Rael, the Raelian Movement’s spiritual leader, inspired GoTopless, and stated: “Muslims force women to wear burqas and niqabs, but that same sexist mindset forces Western women to wear tops in public.” He added that “hypocritical” politicians” support gender equal rights but not topless equality, and said cultural revolutions consist of details: “…Equal topless rights appear insignificant compared to war, violence and starvation, but achieving those rights will have a healing impact on those male-created horrors.”  [See Rael's speech here:]

“Melania Trump had an uninhibited European upbringing regarding nudity,

so we’re asking her to promote topless equality and empower others to demand this fundamental constitutional right,” Gary said. “Equal topless rights would heal the body guilt and shame women have endured for centuries and free men from obsessive behavior over breasts, which comes from discriminatory topless laws.”

 

“We hope the Supreme Court will reverse this decades-old gender discrimination (men have been able to go topless since 1936) by upholding the 14th Amendment that grants equal rights. Gender equality must prevail, either by granting women equal topless rights or by eliminating the men’s. Separate gender rights is unconstitutional.”

Gary said GoTopless is prodding society to give women the same rights men have, especially in the taboo area of topless equality.

 

“Topless equality is a blow to male dominance since controlling women’s bodies has always been a key part of that dominance,” Gary said. “Rael emphasizes that when women are fully empowered, their caring nature as life bearers can heal the unspeakable mess created in a world ruled exclusively by testosterone. Equal gender topless rights will empower today’s women as much as equal gender voting rights empowered 20th century women.”


09-Jan-2017,
in Press Releases

Tags: None

2017 is ‘Equal Topless Rights Year’ says women's organization GoTopless (censored)

LAS VEGAS, Jan. 8 – GoTopless, the organization that launched the Equal Topless Rights Movement, celebrates its 10th anniversary in 2017. Its court case, Tagami vs. the City of Chicago, is also slated to be heard by the U.S. Supreme Court this year.

 

“Hopefully that hearing will precede our annual GoTopless Day, which this year falls on August 26, Women’s Equality Day, 97 years after the 19th Amendment granted equal voting rights to women,” said GoTopless President Nadine Gary.

She said GoTopless’s cultural revolution targets “the sexist, monotheistic, male- dominated culture that plagues our society.” 

Rael, the Raelian Movement’s spiritual leader, inspired GoTopless, and stated: “Muslims force women to wear burqas and niqabs, but that same sexist mindset forces Western women to wear tops in public.” He added that “hypocritical” politicians” support gender equal rights but not topless equality, and said cultural revolutions consist of details: “…Equal topless rights appear insignificant compared to war, violence and starvation, but achieving those rights will have a healing impact on those male-created horrors.”  [See Rael's speech here:]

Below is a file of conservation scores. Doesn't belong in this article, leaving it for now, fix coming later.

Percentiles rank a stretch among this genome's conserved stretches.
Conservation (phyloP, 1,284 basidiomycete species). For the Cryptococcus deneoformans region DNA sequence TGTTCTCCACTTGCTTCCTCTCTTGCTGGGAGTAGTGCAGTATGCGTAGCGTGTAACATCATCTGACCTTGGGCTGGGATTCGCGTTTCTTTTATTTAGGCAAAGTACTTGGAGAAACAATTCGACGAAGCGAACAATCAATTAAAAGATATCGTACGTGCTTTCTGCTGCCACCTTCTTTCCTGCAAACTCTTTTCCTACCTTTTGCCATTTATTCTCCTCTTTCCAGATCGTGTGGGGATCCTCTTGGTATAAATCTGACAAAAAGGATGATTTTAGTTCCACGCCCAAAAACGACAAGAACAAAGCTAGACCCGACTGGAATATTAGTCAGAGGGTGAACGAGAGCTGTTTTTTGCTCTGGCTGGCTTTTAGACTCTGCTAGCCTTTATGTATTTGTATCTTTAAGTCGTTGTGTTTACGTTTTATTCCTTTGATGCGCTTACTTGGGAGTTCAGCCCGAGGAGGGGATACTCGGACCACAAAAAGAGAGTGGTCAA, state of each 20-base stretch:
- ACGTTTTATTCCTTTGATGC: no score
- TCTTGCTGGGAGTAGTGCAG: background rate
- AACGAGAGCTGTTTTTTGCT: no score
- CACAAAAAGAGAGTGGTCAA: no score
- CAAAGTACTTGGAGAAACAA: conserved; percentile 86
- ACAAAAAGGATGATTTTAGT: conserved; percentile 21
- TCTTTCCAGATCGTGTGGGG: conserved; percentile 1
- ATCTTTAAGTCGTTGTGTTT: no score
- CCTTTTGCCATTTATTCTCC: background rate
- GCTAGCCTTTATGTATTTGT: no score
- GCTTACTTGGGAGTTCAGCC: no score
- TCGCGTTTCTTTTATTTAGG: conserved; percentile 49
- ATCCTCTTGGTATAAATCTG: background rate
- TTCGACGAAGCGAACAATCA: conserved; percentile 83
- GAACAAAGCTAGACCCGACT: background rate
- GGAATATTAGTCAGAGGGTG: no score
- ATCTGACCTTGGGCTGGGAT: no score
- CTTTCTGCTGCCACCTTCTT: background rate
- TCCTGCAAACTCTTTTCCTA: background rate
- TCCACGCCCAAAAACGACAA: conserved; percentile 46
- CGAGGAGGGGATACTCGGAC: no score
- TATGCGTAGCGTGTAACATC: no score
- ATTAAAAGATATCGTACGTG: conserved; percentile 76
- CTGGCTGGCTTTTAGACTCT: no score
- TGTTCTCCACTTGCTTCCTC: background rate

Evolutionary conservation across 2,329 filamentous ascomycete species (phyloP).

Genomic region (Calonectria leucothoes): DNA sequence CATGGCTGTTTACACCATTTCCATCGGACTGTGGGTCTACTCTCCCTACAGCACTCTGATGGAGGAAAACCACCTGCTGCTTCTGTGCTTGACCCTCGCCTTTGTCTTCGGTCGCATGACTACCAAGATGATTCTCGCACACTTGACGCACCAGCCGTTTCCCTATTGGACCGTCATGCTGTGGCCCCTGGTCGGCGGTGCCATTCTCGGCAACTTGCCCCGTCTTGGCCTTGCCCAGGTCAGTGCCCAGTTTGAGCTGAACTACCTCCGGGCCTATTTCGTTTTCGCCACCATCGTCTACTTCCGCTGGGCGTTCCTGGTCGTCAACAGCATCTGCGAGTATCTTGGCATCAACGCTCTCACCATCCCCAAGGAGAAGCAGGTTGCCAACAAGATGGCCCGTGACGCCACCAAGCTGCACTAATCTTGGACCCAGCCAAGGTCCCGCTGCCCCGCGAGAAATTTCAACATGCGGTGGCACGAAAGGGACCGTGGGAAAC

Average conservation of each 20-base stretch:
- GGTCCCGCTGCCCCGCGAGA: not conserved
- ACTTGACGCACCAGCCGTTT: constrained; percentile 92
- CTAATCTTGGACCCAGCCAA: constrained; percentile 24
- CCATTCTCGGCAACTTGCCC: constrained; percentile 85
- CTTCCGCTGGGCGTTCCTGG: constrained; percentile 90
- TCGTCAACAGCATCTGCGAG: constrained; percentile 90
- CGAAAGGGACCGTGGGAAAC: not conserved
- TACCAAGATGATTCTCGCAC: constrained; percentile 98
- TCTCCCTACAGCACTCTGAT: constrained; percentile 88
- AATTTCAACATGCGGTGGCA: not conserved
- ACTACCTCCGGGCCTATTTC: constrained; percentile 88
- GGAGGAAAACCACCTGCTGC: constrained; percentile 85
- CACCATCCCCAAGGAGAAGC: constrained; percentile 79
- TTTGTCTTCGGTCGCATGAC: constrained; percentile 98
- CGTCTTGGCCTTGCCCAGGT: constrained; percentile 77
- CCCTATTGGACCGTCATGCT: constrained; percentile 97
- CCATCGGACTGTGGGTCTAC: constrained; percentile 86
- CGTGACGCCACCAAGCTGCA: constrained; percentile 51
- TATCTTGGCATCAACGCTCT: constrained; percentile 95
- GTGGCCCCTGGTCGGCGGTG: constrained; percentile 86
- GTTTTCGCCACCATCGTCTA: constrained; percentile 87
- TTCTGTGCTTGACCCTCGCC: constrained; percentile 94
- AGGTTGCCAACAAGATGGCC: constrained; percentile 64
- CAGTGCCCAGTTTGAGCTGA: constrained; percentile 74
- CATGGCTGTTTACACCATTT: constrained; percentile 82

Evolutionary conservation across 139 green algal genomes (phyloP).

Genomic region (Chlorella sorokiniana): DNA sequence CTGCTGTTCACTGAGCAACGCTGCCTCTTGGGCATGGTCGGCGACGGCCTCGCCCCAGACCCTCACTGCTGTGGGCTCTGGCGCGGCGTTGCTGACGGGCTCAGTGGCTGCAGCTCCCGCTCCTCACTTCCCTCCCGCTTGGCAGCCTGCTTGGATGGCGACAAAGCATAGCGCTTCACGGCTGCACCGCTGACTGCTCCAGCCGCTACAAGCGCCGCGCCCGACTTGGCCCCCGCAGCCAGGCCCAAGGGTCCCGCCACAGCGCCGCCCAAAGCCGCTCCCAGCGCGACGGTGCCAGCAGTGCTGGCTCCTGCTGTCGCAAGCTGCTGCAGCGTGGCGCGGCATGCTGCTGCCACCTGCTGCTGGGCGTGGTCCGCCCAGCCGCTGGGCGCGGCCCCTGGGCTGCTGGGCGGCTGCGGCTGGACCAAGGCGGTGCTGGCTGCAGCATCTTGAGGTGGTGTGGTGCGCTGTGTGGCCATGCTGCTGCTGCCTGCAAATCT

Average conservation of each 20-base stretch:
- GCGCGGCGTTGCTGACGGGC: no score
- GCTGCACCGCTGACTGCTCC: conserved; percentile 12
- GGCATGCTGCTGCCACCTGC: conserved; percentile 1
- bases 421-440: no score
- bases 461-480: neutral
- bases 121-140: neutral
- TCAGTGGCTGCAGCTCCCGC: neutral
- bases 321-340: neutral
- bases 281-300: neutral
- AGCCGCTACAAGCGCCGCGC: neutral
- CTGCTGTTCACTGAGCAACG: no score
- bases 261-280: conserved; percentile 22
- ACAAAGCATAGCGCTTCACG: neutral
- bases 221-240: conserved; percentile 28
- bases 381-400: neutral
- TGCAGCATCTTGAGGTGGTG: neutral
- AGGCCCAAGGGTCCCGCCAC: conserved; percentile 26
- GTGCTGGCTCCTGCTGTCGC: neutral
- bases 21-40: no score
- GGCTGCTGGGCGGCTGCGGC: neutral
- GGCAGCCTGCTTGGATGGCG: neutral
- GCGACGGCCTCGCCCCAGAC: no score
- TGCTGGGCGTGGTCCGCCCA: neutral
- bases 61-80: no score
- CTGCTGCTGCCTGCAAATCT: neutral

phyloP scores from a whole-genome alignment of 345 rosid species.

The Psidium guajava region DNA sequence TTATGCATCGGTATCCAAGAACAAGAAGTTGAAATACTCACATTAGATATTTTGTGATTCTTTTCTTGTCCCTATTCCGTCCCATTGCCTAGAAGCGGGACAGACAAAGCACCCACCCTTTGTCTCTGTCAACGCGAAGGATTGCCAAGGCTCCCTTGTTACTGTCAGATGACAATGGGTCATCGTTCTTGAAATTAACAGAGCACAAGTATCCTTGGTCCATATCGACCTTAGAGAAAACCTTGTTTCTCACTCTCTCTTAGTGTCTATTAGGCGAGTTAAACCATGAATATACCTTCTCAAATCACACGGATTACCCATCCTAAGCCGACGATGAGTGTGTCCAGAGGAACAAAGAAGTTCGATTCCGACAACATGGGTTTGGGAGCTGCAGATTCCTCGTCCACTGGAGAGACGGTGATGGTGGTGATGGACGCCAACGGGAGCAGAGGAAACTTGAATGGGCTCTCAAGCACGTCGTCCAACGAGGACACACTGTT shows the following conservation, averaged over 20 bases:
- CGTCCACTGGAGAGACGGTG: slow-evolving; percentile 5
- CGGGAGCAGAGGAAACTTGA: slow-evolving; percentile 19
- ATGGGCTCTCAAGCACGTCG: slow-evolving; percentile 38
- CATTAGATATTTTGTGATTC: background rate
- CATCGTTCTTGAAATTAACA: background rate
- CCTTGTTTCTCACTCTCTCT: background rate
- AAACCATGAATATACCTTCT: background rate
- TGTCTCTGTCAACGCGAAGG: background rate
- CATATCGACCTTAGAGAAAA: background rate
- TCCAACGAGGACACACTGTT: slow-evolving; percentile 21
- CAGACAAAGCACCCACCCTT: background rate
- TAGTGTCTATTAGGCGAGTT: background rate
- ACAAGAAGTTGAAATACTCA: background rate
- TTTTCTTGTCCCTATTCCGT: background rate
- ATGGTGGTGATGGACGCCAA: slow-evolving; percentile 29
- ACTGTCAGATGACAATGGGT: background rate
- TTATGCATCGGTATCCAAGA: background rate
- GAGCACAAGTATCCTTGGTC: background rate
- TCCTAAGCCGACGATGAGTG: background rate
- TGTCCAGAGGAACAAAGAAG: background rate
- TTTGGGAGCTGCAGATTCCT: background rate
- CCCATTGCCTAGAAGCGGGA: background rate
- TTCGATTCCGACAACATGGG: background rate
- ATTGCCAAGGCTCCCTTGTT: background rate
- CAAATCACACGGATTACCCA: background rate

“Melania Trump had an uninhibited European upbringing regarding nudity,

so we’re asking her to promote topless equality and empower others to demand this fundamental constitutional right,” Gary said. “Equal topless rights would heal the body guilt and shame women have endured for centuries and free men from obsessive behavior over breasts, which comes from discriminatory topless laws.”

 

“We hope the Supreme Court will reverse this decades-old gender discrimination (men have been able to go topless since 1936) by upholding the 14th Amendment that grants equal rights. Gender equality must prevail, either by granting women equal topless rights or by eliminating the men’s. Separate gender rights is unconstitutional.”

Gary said GoTopless is prodding society to give women the same rights men have, especially in the taboo area of topless equality.

 

“Topless equality is a blow to male dominance since controlling women’s bodies has always been a key part of that dominance,” Gary said. “Rael emphasizes that when women are fully empowered, their caring nature as life bearers can heal the unspeakable mess created in a world ruled exclusively by testosterone. Equal gender topless rights will empower today’s women as much as equal gender voting rights empowered 20th century women.”